Two-dimensional culture

In another great leap forward for two-dimensional culture, the U.S. Library of Congress is today proposing to build a “World Digital Library” of scanned artifacts from around the globe. In an op-ed in the Washington Post, the library’s top dog, James Billington, writes, “An American partnership in promoting such a project for UNESCO would show how we are helping other people recover distinctive elements of their cultures through a shared enterprise that may also help them discover more about the experience of our own and other free cultures.”

Does our arrogance have no bounds? Long the world’s cultural bulldozer, we’re now appointing ourselves to lead the way in creating a digital simulation that, says Billington, “would create for other cultures the documentary record of their distinctive achievements.” It’s so real you can almost touch it! Needless to say, Google’s the primary funder of the effort. As the Register puts it: “All your cultures are belong to us.”

3 thoughts on “Two-dimensional culture

  1. vinnie mirchandani

    Nick, the US tech industry is pretty global. We have more immigrants, we export more, we improt from German, Indian, Israeli. Chinese and other global vendors than the average US business. So I would not be as cynical for someone from the US tech industry to offer to do this. We are not as isolated from the rest of the world as our politicians may be.

    On Google – what is wrong for them to offer to digitize such content? They have shown themselves capable of turning all kinds of content and democratizing access to the lay person. I was in France and India last week and acceessed local versions of Google (actually it was a pain to try and get to US It is pretty impressive what they have accomplished from a global reach perspective in so short a time.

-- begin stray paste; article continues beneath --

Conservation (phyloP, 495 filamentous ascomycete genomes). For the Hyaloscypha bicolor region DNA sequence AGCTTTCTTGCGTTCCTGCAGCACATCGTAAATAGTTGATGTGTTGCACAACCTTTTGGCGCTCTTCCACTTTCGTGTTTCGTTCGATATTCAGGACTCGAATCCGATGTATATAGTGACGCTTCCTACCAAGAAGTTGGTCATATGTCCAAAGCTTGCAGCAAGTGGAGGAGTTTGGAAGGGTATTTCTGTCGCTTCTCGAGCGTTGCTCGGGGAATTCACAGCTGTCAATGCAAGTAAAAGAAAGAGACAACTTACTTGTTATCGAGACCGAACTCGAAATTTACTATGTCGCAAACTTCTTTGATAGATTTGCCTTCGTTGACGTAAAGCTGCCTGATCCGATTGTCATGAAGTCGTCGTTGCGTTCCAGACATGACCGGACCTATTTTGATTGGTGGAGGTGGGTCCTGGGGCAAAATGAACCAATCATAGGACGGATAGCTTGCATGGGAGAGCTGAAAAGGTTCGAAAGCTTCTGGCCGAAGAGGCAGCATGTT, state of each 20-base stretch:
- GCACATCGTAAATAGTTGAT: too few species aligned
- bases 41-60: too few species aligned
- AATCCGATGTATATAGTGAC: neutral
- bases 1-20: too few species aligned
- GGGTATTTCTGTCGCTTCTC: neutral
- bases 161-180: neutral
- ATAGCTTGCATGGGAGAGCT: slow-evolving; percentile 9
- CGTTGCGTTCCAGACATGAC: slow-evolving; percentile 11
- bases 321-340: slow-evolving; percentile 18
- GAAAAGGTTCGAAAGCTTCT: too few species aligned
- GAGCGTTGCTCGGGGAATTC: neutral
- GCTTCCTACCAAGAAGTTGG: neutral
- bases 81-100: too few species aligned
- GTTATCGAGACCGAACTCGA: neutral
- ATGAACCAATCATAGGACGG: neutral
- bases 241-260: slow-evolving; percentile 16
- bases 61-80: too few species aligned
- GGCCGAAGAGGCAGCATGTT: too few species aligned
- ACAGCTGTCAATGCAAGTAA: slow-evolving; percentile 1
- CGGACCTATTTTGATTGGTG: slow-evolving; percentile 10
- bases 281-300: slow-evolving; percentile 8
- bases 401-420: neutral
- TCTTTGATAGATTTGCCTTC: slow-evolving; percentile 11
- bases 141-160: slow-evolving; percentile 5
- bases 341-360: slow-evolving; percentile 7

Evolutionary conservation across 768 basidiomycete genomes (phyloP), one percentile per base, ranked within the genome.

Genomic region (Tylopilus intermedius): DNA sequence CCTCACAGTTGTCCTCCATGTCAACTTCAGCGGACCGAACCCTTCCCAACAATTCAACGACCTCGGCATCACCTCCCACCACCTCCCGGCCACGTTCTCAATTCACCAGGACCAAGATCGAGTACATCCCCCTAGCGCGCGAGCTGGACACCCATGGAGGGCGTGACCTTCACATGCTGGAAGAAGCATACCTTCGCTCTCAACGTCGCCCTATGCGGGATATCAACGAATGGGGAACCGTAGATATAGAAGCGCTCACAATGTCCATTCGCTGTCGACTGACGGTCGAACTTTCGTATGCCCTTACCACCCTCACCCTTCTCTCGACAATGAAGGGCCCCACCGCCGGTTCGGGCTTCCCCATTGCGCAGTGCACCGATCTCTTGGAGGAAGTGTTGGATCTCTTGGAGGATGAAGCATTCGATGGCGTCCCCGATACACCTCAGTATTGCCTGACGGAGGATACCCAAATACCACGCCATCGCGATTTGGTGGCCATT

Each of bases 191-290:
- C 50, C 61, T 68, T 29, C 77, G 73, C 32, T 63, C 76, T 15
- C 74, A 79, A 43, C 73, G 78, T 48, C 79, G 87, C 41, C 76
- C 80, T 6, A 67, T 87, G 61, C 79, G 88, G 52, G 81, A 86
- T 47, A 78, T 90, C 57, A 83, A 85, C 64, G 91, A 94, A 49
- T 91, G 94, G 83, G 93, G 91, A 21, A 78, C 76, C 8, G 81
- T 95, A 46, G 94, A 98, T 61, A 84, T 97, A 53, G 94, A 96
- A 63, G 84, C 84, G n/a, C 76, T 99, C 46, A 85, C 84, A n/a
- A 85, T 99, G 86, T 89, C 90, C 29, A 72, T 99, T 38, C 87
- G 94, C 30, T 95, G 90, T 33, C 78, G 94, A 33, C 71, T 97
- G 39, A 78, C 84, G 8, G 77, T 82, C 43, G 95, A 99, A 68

2. Chris Kitze

    Nick, I’m not sure the issue is the digitizing (which is probably a “good thing”), rather it is the plans for access to these works that might be troubling. The biggest advantage to Digital is the fact that limitless identical copies can be produced for (essetially) free. Today, the only way to access original works is to go to these libraries and get permission to view them during working hours, which certainly limits their utility. Assuming there is no barrier to access and these documents are made available 24/7 on a web site for free (and no one has any special access privileges), I have a hard time seeing the downside. Maybe the right answer is for these libraries to digitize the originals, return them to their respective countries and host the digital files for all to see for free…everyone wins under that scenario.

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